Publication Date

2015

Document Type

Dissertation/Thesis

First Advisor

Ozier, Amy D.

Degree Name

M.S. (Master of Science)

Department

School of Family, Consumer and Nutrition Sciences

LCSH

Health education||Nutrition||Public health||Health education||Nutrition--Study and teaching

Abstract

The purpose of this study was to examine perceived autonomy support of food pantry clients who were provided with tailored nutrition education in two different methods. By allowing some clients to self-select their recipes (CT) while having other clients receive recipes that were selected for them (ET), the researcher hoped to show a greater increase, pre versus post, in perceived autonomy support among the CT clients. As of late, the current literature has lacked in distinguishing the manner by which educational materials have been tailored to specific audiences. Using Self-Determination Theory (SDT) as a framework, the researcher theorized that an educational approach that is supportive of one's autonomy is more likely to promote intrinsic motivation and thereby a stronger and longer lasting change.;This experiment was a random-controlled field study using a pretest/posttest design with two experimental groups and a control group. The intervention consisted of measuring perceived autonomy support directly before receiving recipe packets and then again two weeks later. The researcher collected survey data from 125 clients at a food pantry in northern Illinois. Approximately one-third of the participants were allowed to select their own recipes (n=40), another one-third received recipes selected by the research volunteers (n=44), and the final one-third of participants served as a control (n=41).;The results did not show any significant changes in the scores of perceived autonomy support between the CT and ET participants. The results also failed to identify any significant changes among the CT, ET, and control group participants. Finally, the results did not show any significant differences between the CT and ET participants regarding keeping and using the recipes. All of the results were affected by low power in the models due to small sample sizes and high variance in the data. The low power in this study makes it inappropriate to draw any strong conclusions regarding the research questions. Nevertheless, this study identified a need for more reliable, valid, and effective methods of providing nutrition education to food pantry clients. Additionally, the data did reveal several trends and tendencies that should be considered by future researchers when working with this population.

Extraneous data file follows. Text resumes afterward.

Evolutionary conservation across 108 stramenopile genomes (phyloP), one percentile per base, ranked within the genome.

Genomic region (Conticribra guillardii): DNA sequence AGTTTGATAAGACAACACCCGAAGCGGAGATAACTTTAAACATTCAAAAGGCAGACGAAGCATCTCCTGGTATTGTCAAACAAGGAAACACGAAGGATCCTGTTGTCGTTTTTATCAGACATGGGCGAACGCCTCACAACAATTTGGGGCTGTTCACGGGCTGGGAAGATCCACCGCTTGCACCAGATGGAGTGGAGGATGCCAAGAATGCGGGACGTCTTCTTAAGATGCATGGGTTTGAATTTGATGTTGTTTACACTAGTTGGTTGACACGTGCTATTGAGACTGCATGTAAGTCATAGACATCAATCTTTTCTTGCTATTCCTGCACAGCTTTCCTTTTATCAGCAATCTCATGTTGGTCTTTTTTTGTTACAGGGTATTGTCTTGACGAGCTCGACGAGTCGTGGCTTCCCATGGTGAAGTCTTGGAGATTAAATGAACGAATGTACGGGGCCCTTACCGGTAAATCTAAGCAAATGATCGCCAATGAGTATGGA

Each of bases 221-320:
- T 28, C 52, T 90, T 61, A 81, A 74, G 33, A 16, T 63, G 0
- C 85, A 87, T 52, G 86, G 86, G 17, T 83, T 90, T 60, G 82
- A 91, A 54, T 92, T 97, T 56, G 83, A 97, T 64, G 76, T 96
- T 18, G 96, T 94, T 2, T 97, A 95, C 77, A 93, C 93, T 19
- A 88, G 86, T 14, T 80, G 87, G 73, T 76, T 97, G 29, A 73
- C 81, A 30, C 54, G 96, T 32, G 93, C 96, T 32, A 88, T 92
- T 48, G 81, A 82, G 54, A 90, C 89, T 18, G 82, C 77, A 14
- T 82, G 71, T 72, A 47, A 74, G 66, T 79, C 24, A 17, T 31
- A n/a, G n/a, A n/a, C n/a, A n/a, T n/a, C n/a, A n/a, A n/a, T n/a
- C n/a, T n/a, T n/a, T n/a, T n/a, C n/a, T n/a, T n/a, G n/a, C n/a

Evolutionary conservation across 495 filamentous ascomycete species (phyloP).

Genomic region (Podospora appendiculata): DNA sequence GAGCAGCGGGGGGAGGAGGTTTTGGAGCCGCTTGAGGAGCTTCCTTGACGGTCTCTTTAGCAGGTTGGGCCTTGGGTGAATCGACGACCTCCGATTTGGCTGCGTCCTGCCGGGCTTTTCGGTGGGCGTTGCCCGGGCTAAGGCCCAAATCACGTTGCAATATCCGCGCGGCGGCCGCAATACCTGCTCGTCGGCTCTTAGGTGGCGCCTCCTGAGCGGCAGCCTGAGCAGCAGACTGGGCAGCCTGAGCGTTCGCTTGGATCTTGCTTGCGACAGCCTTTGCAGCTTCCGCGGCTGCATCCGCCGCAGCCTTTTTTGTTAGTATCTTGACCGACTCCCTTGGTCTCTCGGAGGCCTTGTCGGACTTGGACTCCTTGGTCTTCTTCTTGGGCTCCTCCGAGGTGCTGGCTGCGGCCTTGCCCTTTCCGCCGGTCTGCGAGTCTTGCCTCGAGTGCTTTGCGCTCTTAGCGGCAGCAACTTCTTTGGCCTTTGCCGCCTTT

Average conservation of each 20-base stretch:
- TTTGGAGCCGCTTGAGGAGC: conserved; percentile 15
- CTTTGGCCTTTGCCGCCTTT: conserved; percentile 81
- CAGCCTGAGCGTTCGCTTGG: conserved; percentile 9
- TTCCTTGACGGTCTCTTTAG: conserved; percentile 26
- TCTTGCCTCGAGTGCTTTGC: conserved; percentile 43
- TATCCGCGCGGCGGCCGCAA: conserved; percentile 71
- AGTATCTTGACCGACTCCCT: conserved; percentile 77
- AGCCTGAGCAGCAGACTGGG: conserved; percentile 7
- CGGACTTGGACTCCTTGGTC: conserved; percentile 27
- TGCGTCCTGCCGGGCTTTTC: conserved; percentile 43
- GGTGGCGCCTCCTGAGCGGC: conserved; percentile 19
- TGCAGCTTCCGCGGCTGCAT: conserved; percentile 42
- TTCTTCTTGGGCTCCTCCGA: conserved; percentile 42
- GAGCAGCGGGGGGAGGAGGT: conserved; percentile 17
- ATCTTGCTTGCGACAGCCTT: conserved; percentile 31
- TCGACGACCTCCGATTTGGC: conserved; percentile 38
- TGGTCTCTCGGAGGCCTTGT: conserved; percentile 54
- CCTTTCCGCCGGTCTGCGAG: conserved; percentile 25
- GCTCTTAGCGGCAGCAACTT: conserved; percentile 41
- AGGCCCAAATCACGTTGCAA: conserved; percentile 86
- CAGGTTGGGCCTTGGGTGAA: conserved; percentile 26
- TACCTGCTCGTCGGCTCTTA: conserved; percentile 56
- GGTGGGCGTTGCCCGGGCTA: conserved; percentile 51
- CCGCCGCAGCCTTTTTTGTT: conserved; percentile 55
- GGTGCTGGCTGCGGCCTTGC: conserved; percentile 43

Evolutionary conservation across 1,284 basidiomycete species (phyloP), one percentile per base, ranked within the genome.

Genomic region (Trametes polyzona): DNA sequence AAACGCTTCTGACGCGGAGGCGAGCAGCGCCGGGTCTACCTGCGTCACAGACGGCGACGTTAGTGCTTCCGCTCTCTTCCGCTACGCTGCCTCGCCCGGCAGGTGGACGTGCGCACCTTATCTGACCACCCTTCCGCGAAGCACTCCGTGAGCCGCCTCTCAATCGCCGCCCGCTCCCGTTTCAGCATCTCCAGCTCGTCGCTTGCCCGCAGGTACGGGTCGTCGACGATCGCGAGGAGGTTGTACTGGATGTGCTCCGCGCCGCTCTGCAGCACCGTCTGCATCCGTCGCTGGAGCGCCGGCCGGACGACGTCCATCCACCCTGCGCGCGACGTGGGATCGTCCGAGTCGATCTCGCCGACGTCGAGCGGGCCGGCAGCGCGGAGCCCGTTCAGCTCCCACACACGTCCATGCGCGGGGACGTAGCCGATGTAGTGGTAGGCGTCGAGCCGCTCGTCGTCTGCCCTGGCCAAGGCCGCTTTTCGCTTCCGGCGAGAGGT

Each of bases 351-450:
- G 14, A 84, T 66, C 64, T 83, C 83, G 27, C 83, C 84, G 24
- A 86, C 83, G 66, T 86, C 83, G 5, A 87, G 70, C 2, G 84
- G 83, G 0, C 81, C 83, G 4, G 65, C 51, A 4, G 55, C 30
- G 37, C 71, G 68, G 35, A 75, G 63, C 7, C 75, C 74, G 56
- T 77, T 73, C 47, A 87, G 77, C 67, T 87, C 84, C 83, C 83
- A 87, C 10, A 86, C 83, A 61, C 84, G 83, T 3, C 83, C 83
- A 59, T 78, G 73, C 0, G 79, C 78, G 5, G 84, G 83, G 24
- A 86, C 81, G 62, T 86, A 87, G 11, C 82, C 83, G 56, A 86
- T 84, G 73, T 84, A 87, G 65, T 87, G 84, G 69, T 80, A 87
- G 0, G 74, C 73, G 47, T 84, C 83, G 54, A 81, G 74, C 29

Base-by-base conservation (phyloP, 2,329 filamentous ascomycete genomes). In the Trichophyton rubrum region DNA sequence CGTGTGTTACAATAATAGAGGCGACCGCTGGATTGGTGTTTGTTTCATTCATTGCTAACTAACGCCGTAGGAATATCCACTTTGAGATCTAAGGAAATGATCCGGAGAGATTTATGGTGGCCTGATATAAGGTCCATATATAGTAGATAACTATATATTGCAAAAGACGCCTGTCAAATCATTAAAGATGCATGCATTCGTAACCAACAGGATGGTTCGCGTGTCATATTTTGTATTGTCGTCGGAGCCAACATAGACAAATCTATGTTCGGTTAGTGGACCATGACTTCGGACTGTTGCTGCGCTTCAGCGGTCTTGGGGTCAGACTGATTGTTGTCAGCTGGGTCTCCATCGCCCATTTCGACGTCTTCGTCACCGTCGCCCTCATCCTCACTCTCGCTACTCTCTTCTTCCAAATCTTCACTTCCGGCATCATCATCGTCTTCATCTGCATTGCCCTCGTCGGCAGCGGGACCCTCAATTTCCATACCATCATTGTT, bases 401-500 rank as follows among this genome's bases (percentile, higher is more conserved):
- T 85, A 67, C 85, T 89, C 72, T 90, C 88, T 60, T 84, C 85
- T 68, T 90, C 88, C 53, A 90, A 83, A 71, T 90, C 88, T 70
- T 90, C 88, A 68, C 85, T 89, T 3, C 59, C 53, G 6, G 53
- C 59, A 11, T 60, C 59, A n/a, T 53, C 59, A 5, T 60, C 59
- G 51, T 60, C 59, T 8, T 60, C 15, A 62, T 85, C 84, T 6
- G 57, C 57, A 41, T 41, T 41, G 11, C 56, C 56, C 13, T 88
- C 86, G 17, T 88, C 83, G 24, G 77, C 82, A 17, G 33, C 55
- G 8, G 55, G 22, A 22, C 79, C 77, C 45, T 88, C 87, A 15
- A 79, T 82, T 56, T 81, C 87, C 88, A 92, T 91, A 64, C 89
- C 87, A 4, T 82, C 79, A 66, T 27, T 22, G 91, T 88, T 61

Comments

Advisors: Amy Ozier.||Committee members: Beverly Henry; David Walker.

Extent

103 pages

Language

eng

Publisher

Northern Illinois University

Rights Statement

In Copyright

Rights Statement 2

NIU theses are protected by copyright. They may be viewed from Huskie Commons for any purpose, but reproduction or distribution in any format is prohibited without the written permission of the authors.

Media Type

Text

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